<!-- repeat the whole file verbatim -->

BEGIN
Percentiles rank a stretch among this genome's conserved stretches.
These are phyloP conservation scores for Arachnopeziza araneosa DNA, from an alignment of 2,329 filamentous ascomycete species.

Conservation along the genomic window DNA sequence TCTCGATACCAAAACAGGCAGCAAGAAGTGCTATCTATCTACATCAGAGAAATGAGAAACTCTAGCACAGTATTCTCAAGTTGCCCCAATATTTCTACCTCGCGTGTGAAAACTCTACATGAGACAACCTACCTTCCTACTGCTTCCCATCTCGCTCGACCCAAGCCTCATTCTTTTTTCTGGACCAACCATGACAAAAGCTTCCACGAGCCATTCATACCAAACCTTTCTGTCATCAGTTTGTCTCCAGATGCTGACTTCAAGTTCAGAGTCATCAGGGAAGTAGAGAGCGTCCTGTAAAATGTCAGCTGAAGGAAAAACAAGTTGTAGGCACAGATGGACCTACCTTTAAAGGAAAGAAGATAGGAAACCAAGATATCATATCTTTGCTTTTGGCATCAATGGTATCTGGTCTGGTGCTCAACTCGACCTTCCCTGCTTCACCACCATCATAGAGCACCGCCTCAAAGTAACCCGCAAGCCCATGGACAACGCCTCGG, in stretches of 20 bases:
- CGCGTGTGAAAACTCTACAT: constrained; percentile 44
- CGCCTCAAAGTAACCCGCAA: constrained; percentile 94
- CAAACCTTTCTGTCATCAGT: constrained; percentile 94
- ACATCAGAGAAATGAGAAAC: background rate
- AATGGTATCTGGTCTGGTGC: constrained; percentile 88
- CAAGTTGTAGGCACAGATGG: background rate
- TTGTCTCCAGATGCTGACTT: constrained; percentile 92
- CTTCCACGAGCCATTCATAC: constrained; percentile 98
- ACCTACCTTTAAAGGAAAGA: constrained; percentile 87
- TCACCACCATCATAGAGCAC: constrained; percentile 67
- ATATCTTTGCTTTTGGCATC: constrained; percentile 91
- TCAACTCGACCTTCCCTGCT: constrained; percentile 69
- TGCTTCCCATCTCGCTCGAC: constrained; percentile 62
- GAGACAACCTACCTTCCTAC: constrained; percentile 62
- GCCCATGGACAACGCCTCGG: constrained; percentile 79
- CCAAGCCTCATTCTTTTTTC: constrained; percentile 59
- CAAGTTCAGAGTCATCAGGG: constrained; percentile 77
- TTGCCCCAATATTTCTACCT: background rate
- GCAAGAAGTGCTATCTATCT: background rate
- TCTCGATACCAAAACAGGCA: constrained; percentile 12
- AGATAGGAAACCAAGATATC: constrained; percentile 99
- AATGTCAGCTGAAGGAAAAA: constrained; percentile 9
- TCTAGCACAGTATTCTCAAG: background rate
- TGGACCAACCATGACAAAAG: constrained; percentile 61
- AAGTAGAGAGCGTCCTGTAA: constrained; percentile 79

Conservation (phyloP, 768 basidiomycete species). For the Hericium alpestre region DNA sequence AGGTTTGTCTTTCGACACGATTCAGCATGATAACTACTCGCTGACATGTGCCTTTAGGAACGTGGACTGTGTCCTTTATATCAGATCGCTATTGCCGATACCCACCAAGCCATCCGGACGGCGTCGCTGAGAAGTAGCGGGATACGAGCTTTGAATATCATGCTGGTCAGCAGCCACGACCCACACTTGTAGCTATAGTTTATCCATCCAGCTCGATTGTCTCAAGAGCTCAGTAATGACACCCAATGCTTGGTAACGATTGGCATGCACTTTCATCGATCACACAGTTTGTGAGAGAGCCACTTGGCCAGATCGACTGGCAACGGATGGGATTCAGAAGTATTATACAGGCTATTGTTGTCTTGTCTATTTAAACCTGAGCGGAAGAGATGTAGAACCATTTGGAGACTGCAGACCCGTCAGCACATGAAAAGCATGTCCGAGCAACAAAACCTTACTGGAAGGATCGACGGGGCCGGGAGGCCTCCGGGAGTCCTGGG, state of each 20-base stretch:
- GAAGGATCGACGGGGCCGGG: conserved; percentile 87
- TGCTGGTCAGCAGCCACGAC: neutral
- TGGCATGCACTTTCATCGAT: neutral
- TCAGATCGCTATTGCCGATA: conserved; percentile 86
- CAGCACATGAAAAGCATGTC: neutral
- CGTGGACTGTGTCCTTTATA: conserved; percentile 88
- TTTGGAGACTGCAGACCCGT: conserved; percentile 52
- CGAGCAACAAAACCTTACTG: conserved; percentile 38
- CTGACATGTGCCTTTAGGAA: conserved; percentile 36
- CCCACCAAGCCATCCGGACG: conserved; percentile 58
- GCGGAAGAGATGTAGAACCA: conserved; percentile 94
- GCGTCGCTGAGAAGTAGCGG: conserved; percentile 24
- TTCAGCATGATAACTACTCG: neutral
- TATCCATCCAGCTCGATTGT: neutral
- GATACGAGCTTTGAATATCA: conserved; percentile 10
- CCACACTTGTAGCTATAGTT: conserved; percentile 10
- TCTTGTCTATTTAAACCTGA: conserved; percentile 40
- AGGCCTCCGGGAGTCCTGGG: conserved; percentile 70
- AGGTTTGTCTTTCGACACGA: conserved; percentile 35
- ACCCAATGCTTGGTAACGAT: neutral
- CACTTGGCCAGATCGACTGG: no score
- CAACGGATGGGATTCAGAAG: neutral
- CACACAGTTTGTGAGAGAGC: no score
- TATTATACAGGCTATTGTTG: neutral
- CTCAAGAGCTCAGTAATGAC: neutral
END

Percentiles rank a stretch among this genome's conserved stretches.
These are phyloP conservation scores for Arachnopeziza araneosa DNA, from an alignment of 2,329 filamentous ascomycete species.

Conservation along the genomic window DNA sequence TCTCGATACCAAAACAGGCAGCAAGAAGTGCTATCTATCTACATCAGAGAAATGAGAAACTCTAGCACAGTATTCTCAAGTTGCCCCAATATTTCTACCTCGCGTGTGAAAACTCTACATGAGACAACCTACCTTCCTACTGCTTCCCATCTCGCTCGACCCAAGCCTCATTCTTTTTTCTGGACCAACCATGACAAAAGCTTCCACGAGCCATTCATACCAAACCTTTCTGTCATCAGTTTGTCTCCAGATGCTGACTTCAAGTTCAGAGTCATCAGGGAAGTAGAGAGCGTCCTGTAAAATGTCAGCTGAAGGAAAAACAAGTTGTAGGCACAGATGGACCTACCTTTAAAGGAAAGAAGATAGGAAACCAAGATATCATATCTTTGCTTTTGGCATCAATGGTATCTGGTCTGGTGCTCAACTCGACCTTCCCTGCTTCACCACCATCATAGAGCACCGCCTCAAAGTAACCCGCAAGCCCATGGACAACGCCTCGG, in stretches of 20 bases:
- CGCGTGTGAAAACTCTACAT: constrained; percentile 44
- CGCCTCAAAGTAACCCGCAA: constrained; percentile 94
- CAAACCTTTCTGTCATCAGT: constrained; percentile 94
- ACATCAGAGAAATGAGAAAC: background rate
- AATGGTATCTGGTCTGGTGC: constrained; percentile 88
- CAAGTTGTAGGCACAGATGG: background rate
- TTGTCTCCAGATGCTGACTT: constrained; percentile 92
- CTTCCACGAGCCATTCATAC: constrained; percentile 98
- ACCTACCTTTAAAGGAAAGA: constrained; percentile 87
- TCACCACCATCATAGAGCAC: constrained; percentile 67
- ATATCTTTGCTTTTGGCATC: constrained; percentile 91
- TCAACTCGACCTTCCCTGCT: constrained; percentile 69
- TGCTTCCCATCTCGCTCGAC: constrained; percentile 62
- GAGACAACCTACCTTCCTAC: constrained; percentile 62
- GCCCATGGACAACGCCTCGG: constrained; percentile 79
- CCAAGCCTCATTCTTTTTTC: constrained; percentile 59
- CAAGTTCAGAGTCATCAGGG: constrained; percentile 77
- TTGCCCCAATATTTCTACCT: background rate
- GCAAGAAGTGCTATCTATCT: background rate
- TCTCGATACCAAAACAGGCA: constrained; percentile 12
- AGATAGGAAACCAAGATATC: constrained; percentile 99
- AATGTCAGCTGAAGGAAAAA: constrained; percentile 9
- TCTAGCACAGTATTCTCAAG: background rate
- TGGACCAACCATGACAAAAG: constrained; percentile 61
- AAGTAGAGAGCGTCCTGTAA: constrained; percentile 79

Conservation (phyloP, 768 basidiomycete species). For the Hericium alpestre region DNA sequence AGGTTTGTCTTTCGACACGATTCAGCATGATAACTACTCGCTGACATGTGCCTTTAGGAACGTGGACTGTGTCCTTTATATCAGATCGCTATTGCCGATACCCACCAAGCCATCCGGACGGCGTCGCTGAGAAGTAGCGGGATACGAGCTTTGAATATCATGCTGGTCAGCAGCCACGACCCACACTTGTAGCTATAGTTTATCCATCCAGCTCGATTGTCTCAAGAGCTCAGTAATGACACCCAATGCTTGGTAACGATTGGCATGCACTTTCATCGATCACACAGTTTGTGAGAGAGCCACTTGGCCAGATCGACTGGCAACGGATGGGATTCAGAAGTATTATACAGGCTATTGTTGTCTTGTCTATTTAAACCTGAGCGGAAGAGATGTAGAACCATTTGGAGACTGCAGACCCGTCAGCACATGAAAAGCATGTCCGAGCAACAAAACCTTACTGGAAGGATCGACGGGGCCGGGAGGCCTCCGGGAGTCCTGGG, state of each 20-base stretch:
- GAAGGATCGACGGGGCCGGG: conserved; percentile 87
- TGCTGGTCAGCAGCCACGAC: neutral
- TGGCATGCACTTTCATCGAT: neutral
- TCAGATCGCTATTGCCGATA: conserved; percentile 86
- CAGCACATGAAAAGCATGTC: neutral
- CGTGGACTGTGTCCTTTATA: conserved; percentile 88
- TTTGGAGACTGCAGACCCGT: conserved; percentile 52
- CGAGCAACAAAACCTTACTG: conserved; percentile 38
- CTGACATGTGCCTTTAGGAA: conserved; percentile 36
- CCCACCAAGCCATCCGGACG: conserved; percentile 58
- GCGGAAGAGATGTAGAACCA: conserved; percentile 94
- GCGTCGCTGAGAAGTAGCGG: conserved; percentile 24
- TTCAGCATGATAACTACTCG: neutral
- TATCCATCCAGCTCGATTGT: neutral
- GATACGAGCTTTGAATATCA: conserved; percentile 10
- CCACACTTGTAGCTATAGTT: conserved; percentile 10
- TCTTGTCTATTTAAACCTGA: conserved; percentile 40
- AGGCCTCCGGGAGTCCTGGG: conserved; percentile 70
- AGGTTTGTCTTTCGACACGA: conserved; percentile 35
- ACCCAATGCTTGGTAACGAT: neutral
- CACTTGGCCAGATCGACTGG: no score
- CAACGGATGGGATTCAGAAG: neutral
- CACACAGTTTGTGAGAGAGC: no score
- TATTATACAGGCTATTGTTG: neutral
- CTCAAGAGCTCAGTAATGAC: neutral